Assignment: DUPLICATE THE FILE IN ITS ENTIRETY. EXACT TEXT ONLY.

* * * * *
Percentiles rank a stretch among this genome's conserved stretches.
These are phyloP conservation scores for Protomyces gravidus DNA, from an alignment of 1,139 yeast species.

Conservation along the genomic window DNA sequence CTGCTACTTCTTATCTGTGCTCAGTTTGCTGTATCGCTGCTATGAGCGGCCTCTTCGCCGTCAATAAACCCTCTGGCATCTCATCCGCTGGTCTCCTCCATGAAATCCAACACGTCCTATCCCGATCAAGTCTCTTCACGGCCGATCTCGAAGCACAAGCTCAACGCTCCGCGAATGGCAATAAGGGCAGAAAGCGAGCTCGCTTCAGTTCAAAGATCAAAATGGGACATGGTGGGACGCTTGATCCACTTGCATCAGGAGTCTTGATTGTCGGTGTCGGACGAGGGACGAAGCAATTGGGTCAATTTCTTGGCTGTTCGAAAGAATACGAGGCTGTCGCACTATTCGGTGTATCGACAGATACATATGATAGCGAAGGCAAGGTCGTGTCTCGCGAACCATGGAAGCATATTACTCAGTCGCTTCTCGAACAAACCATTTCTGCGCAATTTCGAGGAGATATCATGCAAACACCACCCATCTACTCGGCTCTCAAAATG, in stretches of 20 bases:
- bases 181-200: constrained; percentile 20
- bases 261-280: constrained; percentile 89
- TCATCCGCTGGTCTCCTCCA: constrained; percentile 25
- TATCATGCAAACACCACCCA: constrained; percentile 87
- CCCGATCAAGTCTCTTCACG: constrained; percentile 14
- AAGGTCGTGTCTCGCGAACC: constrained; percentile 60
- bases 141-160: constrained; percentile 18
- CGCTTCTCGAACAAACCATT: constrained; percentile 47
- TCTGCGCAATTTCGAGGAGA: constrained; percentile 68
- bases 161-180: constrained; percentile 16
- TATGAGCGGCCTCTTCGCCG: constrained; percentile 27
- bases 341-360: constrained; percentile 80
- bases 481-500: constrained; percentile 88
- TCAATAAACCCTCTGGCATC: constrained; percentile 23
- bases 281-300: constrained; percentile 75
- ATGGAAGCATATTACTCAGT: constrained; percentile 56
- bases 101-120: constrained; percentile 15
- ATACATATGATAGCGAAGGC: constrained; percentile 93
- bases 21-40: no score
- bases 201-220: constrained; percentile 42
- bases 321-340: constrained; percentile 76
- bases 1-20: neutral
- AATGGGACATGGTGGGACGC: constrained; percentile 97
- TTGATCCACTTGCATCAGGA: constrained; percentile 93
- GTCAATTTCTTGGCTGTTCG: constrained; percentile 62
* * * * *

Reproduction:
Percentiles rank a stretch among this genome's conserved stretches.
These are phyloP conservation scores for Protomyces gravidus DNA, from an alignment of 1,139 yeast species.

Conservation along the genomic window DNA sequence CTGCTACTTCTTATCTGTGCTCAGTTTGCTGTATCGCTGCTATGAGCGGCCTCTTCGCCGTCAATAAACCCTCTGGCATCTCATCCGCTGGTCTCCTCCATGAAATCCAACACGTCCTATCCCGATCAAGTCTCTTCACGGCCGATCTCGAAGCACAAGCTCAACGCTCCGCGAATGGCAATAAGGGCAGAAAGCGAGCTCGCTTCAGTTCAAAGATCAAAATGGGACATGGTGGGACGCTTGATCCACTTGCATCAGGAGTCTTGATTGTCGGTGTCGGACGAGGGACGAAGCAATTGGGTCAATTTCTTGGCTGTTCGAAAGAATACGAGGCTGTCGCACTATTCGGTGTATCGACAGATACATATGATAGCGAAGGCAAGGTCGTGTCTCGCGAACCATGGAAGCATATTACTCAGTCGCTTCTCGAACAAACCATTTCTGCGCAATTTCGAGGAGATATCATGCAAACACCACCCATCTACTCGGCTCTCAAAATG, in stretches of 20 bases:
- bases 181-200: constrained; percentile 20
- bases 261-280: constrained; percentile 89
- TCATCCGCTGGTCTCCTCCA: constrained; percentile 25
- TATCATGCAAACACCACCCA: constrained; percentile 87
- CCCGATCAAGTCTCTTCACG: constrained; percentile 14
- AAGGTCGTGTCTCGCGAACC: constrained; percentile 60
- bases 141-160: constrained; percentile 18
- CGCTTCTCGAACAAACCATT: constrained; percentile 47
- TCTGCGCAATTTCGAGGAGA: constrained; percentile 68
- bases 161-180: constrained; percentile 16
- TATGAGCGGCCTCTTCGCCG: constrained; percentile 27
- bases 341-360: constrained; percentile 80
- bases 481-500: constrained; percentile 88
- TCAATAAACCCTCTGGCATC: constrained; percentile 23
- bases 281-300: constrained; percentile 75
- ATGGAAGCATATTACTCAGT: constrained; percentile 56
- bases 101-120: constrained; percentile 15
- ATACATATGATAGCGAAGGC: constrained; percentile 93
- bases 21-40: no score
- bases 201-220: constrained; percentile 42
- bases 321-340: constrained; percentile 76
- bases 1-20: neutral
- AATGGGACATGGTGGGACGC: constrained; percentile 97
- TTGATCCACTTGCATCAGGA: constrained; percentile 93
- GTCAATTTCTTGGCTGTTCG: constrained; percentile 62